SBMA is only 100 kilometers from Manila and connected by the new SCT Expressway. It has complete deep-water port facilities and is only 24 hours sailing time to Taiwan, 28 hours to Hong Kong, 53 hours to Shanghai, and 70 hours to Kobe, Japan. Subic has an onsite international airport and is also only 45 minutes drive away from the larger Clark airfield that has large available capacity for international flights and airfreight. New condo buildings, trade office towers, university extensions, and affordable housing constructions are slated for completion beginning in mid to late 2010. Hanjin Industries of Korea has invested $2 billion in upgrading shipbuilding and port loading/unloading facilities, and Philippine contractors in manufacture and metal-working are lining up to provide skilled labor. SBMA will thus have state-of-the-art infrastructure for tax-free manufacture, assembly, and shipping of technology products to ASEAN and other Asian markets.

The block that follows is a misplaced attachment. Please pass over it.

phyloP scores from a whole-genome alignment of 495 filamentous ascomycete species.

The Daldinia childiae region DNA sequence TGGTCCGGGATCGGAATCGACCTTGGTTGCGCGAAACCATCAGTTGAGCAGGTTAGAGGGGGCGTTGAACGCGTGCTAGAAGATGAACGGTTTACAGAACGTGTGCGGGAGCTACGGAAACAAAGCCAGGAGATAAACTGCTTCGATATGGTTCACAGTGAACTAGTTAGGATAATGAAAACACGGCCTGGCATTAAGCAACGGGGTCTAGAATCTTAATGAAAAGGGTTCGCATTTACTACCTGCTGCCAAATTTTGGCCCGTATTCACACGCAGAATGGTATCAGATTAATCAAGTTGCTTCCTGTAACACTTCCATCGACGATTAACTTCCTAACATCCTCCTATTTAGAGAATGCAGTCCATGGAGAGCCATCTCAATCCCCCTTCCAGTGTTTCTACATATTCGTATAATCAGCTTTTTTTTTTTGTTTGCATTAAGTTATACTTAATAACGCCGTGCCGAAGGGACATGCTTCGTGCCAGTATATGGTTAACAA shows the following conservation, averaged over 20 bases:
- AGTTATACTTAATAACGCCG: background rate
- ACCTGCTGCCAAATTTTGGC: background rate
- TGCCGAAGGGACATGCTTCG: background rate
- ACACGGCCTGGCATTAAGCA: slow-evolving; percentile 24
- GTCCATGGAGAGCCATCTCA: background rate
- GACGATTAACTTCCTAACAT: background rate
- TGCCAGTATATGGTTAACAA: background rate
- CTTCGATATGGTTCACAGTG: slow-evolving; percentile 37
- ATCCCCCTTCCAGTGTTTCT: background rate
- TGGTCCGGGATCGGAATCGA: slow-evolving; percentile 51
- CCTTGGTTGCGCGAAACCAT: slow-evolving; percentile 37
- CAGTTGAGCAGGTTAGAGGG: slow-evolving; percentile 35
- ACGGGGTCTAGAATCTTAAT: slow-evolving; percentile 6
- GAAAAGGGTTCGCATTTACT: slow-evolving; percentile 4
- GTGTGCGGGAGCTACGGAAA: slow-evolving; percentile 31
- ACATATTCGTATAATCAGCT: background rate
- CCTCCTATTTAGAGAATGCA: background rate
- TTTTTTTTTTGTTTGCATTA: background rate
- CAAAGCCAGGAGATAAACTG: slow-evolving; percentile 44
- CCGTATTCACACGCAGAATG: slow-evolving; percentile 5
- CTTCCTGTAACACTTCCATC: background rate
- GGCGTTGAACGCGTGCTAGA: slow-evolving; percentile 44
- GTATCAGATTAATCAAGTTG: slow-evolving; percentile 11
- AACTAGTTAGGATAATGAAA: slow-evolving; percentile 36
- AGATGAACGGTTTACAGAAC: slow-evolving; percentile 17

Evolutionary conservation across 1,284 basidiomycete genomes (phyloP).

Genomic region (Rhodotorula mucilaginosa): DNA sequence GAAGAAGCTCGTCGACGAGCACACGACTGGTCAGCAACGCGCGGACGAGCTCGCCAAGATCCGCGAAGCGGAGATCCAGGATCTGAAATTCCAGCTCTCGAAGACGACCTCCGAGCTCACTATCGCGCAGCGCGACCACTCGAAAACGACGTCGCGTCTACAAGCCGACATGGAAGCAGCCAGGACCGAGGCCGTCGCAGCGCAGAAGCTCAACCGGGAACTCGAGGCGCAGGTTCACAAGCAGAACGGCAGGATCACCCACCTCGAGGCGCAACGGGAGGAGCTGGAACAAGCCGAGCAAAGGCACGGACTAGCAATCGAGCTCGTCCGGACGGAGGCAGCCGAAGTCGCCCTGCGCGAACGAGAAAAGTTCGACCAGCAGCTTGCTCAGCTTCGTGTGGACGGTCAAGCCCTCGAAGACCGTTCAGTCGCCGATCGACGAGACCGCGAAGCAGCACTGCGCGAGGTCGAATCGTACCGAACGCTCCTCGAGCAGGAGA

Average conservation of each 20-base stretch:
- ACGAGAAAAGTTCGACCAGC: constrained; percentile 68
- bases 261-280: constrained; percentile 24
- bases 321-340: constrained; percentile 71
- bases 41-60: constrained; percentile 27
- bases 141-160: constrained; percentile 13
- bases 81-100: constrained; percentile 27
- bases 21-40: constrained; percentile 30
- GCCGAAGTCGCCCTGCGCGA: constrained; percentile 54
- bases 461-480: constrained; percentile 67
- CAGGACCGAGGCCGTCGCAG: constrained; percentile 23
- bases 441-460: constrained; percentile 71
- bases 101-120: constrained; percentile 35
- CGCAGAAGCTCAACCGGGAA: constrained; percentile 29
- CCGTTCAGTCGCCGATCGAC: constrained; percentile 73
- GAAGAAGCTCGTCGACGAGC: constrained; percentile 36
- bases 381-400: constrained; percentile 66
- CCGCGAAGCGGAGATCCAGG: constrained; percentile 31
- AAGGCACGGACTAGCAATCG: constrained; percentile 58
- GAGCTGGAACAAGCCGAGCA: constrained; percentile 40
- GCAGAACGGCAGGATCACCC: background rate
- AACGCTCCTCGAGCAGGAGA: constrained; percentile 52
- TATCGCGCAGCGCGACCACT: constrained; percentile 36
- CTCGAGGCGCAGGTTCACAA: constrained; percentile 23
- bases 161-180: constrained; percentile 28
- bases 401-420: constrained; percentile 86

By outsourcing R and D work to suitable foreign partners in developing economic zones like Subic Bay, Philippines, Hawaii technology companies can overcome their funding deficit and have the necessary work done by their foreign partner leveraged several times more than what their budget could accomplish in the U.S. Further, by enabling their foreign partner to successfully exploit the now-proven technology in their own domestic market, the Hawaii tech company gains validation of the technology for sales or licensing in other countries in which it holds strong IP rights. The foreign partner would also be enabled to manufacture and ship the product to orders for the Hawaii partner to global markets at a much lower cost, and therefore greater profitability, than from the U.S.

Thursday, August 27, 2009

A New Model for Venture Capital Investment in Tech Companies in Hawaii